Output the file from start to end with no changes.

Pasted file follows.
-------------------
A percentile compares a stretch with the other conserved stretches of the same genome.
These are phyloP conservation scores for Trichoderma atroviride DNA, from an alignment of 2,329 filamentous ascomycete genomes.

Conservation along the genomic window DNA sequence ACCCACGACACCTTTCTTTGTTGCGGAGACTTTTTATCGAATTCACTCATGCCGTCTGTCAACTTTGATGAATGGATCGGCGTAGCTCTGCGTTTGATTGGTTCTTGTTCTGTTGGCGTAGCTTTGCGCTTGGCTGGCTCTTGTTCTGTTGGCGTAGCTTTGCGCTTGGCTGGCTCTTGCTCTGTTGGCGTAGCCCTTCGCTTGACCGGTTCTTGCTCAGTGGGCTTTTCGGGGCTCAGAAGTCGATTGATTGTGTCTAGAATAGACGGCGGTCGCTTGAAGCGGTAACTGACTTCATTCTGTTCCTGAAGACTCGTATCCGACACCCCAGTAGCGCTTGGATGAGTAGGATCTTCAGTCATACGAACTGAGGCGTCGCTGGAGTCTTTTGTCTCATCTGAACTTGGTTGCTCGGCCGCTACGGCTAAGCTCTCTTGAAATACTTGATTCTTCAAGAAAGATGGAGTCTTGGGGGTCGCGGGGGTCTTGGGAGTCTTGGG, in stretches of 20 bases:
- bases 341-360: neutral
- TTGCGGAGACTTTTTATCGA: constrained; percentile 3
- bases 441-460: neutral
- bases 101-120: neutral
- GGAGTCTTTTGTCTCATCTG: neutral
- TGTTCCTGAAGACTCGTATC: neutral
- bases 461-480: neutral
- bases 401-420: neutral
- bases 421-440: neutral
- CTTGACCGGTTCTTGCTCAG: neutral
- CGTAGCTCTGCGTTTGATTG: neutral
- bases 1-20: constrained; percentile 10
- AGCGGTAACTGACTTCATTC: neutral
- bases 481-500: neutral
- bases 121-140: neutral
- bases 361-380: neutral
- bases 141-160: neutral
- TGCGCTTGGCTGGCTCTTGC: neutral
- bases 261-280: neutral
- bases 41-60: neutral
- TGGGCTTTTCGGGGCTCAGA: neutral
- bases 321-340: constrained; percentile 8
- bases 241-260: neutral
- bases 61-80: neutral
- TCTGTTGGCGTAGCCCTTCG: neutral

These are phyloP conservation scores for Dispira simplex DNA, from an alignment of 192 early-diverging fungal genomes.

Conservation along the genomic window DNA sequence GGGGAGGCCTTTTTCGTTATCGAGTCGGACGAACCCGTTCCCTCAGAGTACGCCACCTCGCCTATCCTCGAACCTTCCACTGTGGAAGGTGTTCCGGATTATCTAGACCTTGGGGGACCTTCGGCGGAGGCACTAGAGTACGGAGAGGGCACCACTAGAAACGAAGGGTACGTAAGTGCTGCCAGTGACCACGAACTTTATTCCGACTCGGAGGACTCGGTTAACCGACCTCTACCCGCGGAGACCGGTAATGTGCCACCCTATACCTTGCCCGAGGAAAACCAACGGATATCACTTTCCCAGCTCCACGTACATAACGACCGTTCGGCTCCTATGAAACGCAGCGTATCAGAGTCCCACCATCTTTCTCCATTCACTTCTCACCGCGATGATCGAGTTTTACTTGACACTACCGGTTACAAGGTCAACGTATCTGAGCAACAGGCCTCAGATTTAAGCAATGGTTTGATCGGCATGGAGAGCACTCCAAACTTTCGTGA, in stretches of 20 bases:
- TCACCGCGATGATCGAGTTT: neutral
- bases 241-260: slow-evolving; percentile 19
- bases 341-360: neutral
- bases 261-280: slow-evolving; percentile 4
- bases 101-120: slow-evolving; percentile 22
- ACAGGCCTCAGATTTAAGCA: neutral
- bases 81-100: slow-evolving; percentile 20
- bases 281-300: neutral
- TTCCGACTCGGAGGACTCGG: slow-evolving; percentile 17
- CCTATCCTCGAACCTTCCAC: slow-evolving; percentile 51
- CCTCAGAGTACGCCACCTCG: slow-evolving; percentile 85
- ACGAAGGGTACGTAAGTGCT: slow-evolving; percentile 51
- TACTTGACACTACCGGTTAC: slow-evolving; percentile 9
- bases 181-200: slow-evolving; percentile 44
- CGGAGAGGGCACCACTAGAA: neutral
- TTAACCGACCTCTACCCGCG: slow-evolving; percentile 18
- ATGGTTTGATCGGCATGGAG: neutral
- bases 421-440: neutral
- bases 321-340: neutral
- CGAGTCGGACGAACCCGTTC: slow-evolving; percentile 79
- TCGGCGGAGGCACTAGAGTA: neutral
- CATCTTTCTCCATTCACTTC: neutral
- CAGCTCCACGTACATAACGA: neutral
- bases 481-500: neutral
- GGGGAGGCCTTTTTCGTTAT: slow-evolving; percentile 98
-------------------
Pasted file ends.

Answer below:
A percentile compares a stretch with the other conserved stretches of the same genome.
These are phyloP conservation scores for Trichoderma atroviride DNA, from an alignment of 2,329 filamentous ascomycete genomes.

Conservation along the genomic window DNA sequence ACCCACGACACCTTTCTTTGTTGCGGAGACTTTTTATCGAATTCACTCATGCCGTCTGTCAACTTTGATGAATGGATCGGCGTAGCTCTGCGTTTGATTGGTTCTTGTTCTGTTGGCGTAGCTTTGCGCTTGGCTGGCTCTTGTTCTGTTGGCGTAGCTTTGCGCTTGGCTGGCTCTTGCTCTGTTGGCGTAGCCCTTCGCTTGACCGGTTCTTGCTCAGTGGGCTTTTCGGGGCTCAGAAGTCGATTGATTGTGTCTAGAATAGACGGCGGTCGCTTGAAGCGGTAACTGACTTCATTCTGTTCCTGAAGACTCGTATCCGACACCCCAGTAGCGCTTGGATGAGTAGGATCTTCAGTCATACGAACTGAGGCGTCGCTGGAGTCTTTTGTCTCATCTGAACTTGGTTGCTCGGCCGCTACGGCTAAGCTCTCTTGAAATACTTGATTCTTCAAGAAAGATGGAGTCTTGGGGGTCGCGGGGGTCTTGGGAGTCTTGGG, in stretches of 20 bases:
- bases 341-360: neutral
- TTGCGGAGACTTTTTATCGA: constrained; percentile 3
- bases 441-460: neutral
- bases 101-120: neutral
- GGAGTCTTTTGTCTCATCTG: neutral
- TGTTCCTGAAGACTCGTATC: neutral
- bases 461-480: neutral
- bases 401-420: neutral
- bases 421-440: neutral
- CTTGACCGGTTCTTGCTCAG: neutral
- CGTAGCTCTGCGTTTGATTG: neutral
- bases 1-20: constrained; percentile 10
- AGCGGTAACTGACTTCATTC: neutral
- bases 481-500: neutral
- bases 121-140: neutral
- bases 361-380: neutral
- bases 141-160: neutral
- TGCGCTTGGCTGGCTCTTGC: neutral
- bases 261-280: neutral
- bases 41-60: neutral
- TGGGCTTTTCGGGGCTCAGA: neutral
- bases 321-340: constrained; percentile 8
- bases 241-260: neutral
- bases 61-80: neutral
- TCTGTTGGCGTAGCCCTTCG: neutral

These are phyloP conservation scores for Dispira simplex DNA, from an alignment of 192 early-diverging fungal genomes.

Conservation along the genomic window DNA sequence GGGGAGGCCTTTTTCGTTATCGAGTCGGACGAACCCGTTCCCTCAGAGTACGCCACCTCGCCTATCCTCGAACCTTCCACTGTGGAAGGTGTTCCGGATTATCTAGACCTTGGGGGACCTTCGGCGGAGGCACTAGAGTACGGAGAGGGCACCACTAGAAACGAAGGGTACGTAAGTGCTGCCAGTGACCACGAACTTTATTCCGACTCGGAGGACTCGGTTAACCGACCTCTACCCGCGGAGACCGGTAATGTGCCACCCTATACCTTGCCCGAGGAAAACCAACGGATATCACTTTCCCAGCTCCACGTACATAACGACCGTTCGGCTCCTATGAAACGCAGCGTATCAGAGTCCCACCATCTTTCTCCATTCACTTCTCACCGCGATGATCGAGTTTTACTTGACACTACCGGTTACAAGGTCAACGTATCTGAGCAACAGGCCTCAGATTTAAGCAATGGTTTGATCGGCATGGAGAGCACTCCAAACTTTCGTGA, in stretches of 20 bases:
- TCACCGCGATGATCGAGTTT: neutral
- bases 241-260: slow-evolving; percentile 19
- bases 341-360: neutral
- bases 261-280: slow-evolving; percentile 4
- bases 101-120: slow-evolving; percentile 22
- ACAGGCCTCAGATTTAAGCA: neutral
- bases 81-100: slow-evolving; percentile 20
- bases 281-300: neutral
- TTCCGACTCGGAGGACTCGG: slow-evolving; percentile 17
- CCTATCCTCGAACCTTCCAC: slow-evolving; percentile 51
- CCTCAGAGTACGCCACCTCG: slow-evolving; percentile 85
- ACGAAGGGTACGTAAGTGCT: slow-evolving; percentile 51
- TACTTGACACTACCGGTTAC: slow-evolving; percentile 9
- bases 181-200: slow-evolving; percentile 44
- CGGAGAGGGCACCACTAGAA: neutral
- TTAACCGACCTCTACCCGCG: slow-evolving; percentile 18
- ATGGTTTGATCGGCATGGAG: neutral
- bases 421-440: neutral
- bases 321-340: neutral
- CGAGTCGGACGAACCCGTTC: slow-evolving; percentile 79
- TCGGCGGAGGCACTAGAGTA: neutral
- CATCTTTCTCCATTCACTTC: neutral
- CAGCTCCACGTACATAACGA: neutral
- bases 481-500: neutral
- GGGGAGGCCTTTTTCGTTAT: slow-evolving; percentile 98